Vitamins + Supplements
Obesity and Lack of Vitamin E
People with metabolic syndrome need significantly more vitamin E than those who don’t have the condition, researchers have found.
Such a lack could be a serious public health concern, in light of the millions of people who have this condition that’s often related to obesity.
A study published in the American Journal of Clinical Nutrition also made it clear that conventional tests to measure vitamin E levels in the blood may have limited accuracy compared to tests made in research laboratories, to the point that conventional tests can actually mask an underlying problem.
Vitamin E – one of the more difficult micronutrients to obtain by dietary means – is an antioxidant important for cell protection. It also affects gene expression, immune function, aids in repair of wounds and the damage of atherosclerosis, is important for vision and neurologic function, and largely prevents fat from going rancid.
Nutrition surveys have estimated that 92 percent of men and 96 percent of women in the United States fail to get an adequate daily intake of vitamin E in their diet. It is found at high levels in almonds, wheat germ, various seeds and oils, and at much lower levels in some vegetables and salad greens, such as spinach and kale.
The study was conducted by researchers in the Linus Pauling Institute at Oregon State University and the Human Nutrition Program at The Ohio State University, as a double-blind, crossover clinical trial focusing on vitamin E levels in people with metabolic syndrome.
“The research showed that people with metabolic syndrome need about 30-50 percent more vitamin E than those who are generally healthy,” said Maret Traber, a professor in the OSU College of Public Health and Human Sciences, and Ava Helen Pauling Professor in the Linus Pauling Institute.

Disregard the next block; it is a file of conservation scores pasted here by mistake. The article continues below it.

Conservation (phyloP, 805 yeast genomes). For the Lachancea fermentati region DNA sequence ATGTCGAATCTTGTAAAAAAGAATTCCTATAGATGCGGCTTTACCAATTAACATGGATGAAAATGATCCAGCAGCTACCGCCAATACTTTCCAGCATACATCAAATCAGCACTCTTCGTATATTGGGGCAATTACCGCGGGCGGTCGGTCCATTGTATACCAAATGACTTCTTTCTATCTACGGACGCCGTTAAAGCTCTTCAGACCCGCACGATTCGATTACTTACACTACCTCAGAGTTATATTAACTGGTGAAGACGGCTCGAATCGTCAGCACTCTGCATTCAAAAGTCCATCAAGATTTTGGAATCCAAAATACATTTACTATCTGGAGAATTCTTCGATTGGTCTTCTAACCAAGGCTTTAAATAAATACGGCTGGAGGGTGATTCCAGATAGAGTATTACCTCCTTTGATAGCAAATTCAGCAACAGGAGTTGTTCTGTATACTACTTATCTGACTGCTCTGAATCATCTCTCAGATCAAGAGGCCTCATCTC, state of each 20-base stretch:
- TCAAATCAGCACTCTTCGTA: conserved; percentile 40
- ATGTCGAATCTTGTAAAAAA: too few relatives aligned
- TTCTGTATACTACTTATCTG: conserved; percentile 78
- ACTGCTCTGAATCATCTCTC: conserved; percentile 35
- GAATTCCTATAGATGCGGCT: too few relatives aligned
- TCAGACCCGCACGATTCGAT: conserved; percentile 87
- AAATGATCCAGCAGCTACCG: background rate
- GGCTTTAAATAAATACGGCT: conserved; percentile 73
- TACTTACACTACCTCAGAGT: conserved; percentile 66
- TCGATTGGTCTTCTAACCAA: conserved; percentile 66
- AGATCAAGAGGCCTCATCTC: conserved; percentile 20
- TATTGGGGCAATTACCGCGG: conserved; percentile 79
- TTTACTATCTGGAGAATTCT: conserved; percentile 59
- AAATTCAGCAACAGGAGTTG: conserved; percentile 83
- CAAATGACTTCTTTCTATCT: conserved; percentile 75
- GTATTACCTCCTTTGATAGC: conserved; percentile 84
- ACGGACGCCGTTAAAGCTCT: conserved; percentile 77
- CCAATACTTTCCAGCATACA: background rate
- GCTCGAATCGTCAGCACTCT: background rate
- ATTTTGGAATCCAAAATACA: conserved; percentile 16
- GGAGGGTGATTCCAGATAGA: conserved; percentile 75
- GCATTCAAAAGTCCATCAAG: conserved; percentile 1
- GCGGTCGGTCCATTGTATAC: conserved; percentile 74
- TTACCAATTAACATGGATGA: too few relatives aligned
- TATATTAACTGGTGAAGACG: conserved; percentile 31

“In previous work we showed that people with metabolic syndrome had lower bioavailability of vitamin E. Our current work uses a novel approach to measure how much vitamin E the body needs. This study clearly demonstrates that people with metabolic syndrome need a higher intake of this vitamin.”
More than 30 percent of the American public are obese, and more than 25 percent of the adults in the United States meet the criteria for metabolic syndrome, putting them at significantly increased risk for cardiovascular disease and type-2 diabetes – primary causes of death in the developed world.
That syndrome is defined by diagnosis of three or more of several conditions, including abdominal obesity, elevated lipids, high blood pressure, pro-inflammatory state, a pro-thrombotic state and insulin resistance or impaired glucose tolerance.
This research, for the first time, also clearly outlined a flaw with conventional approaches to measuring vitamin E.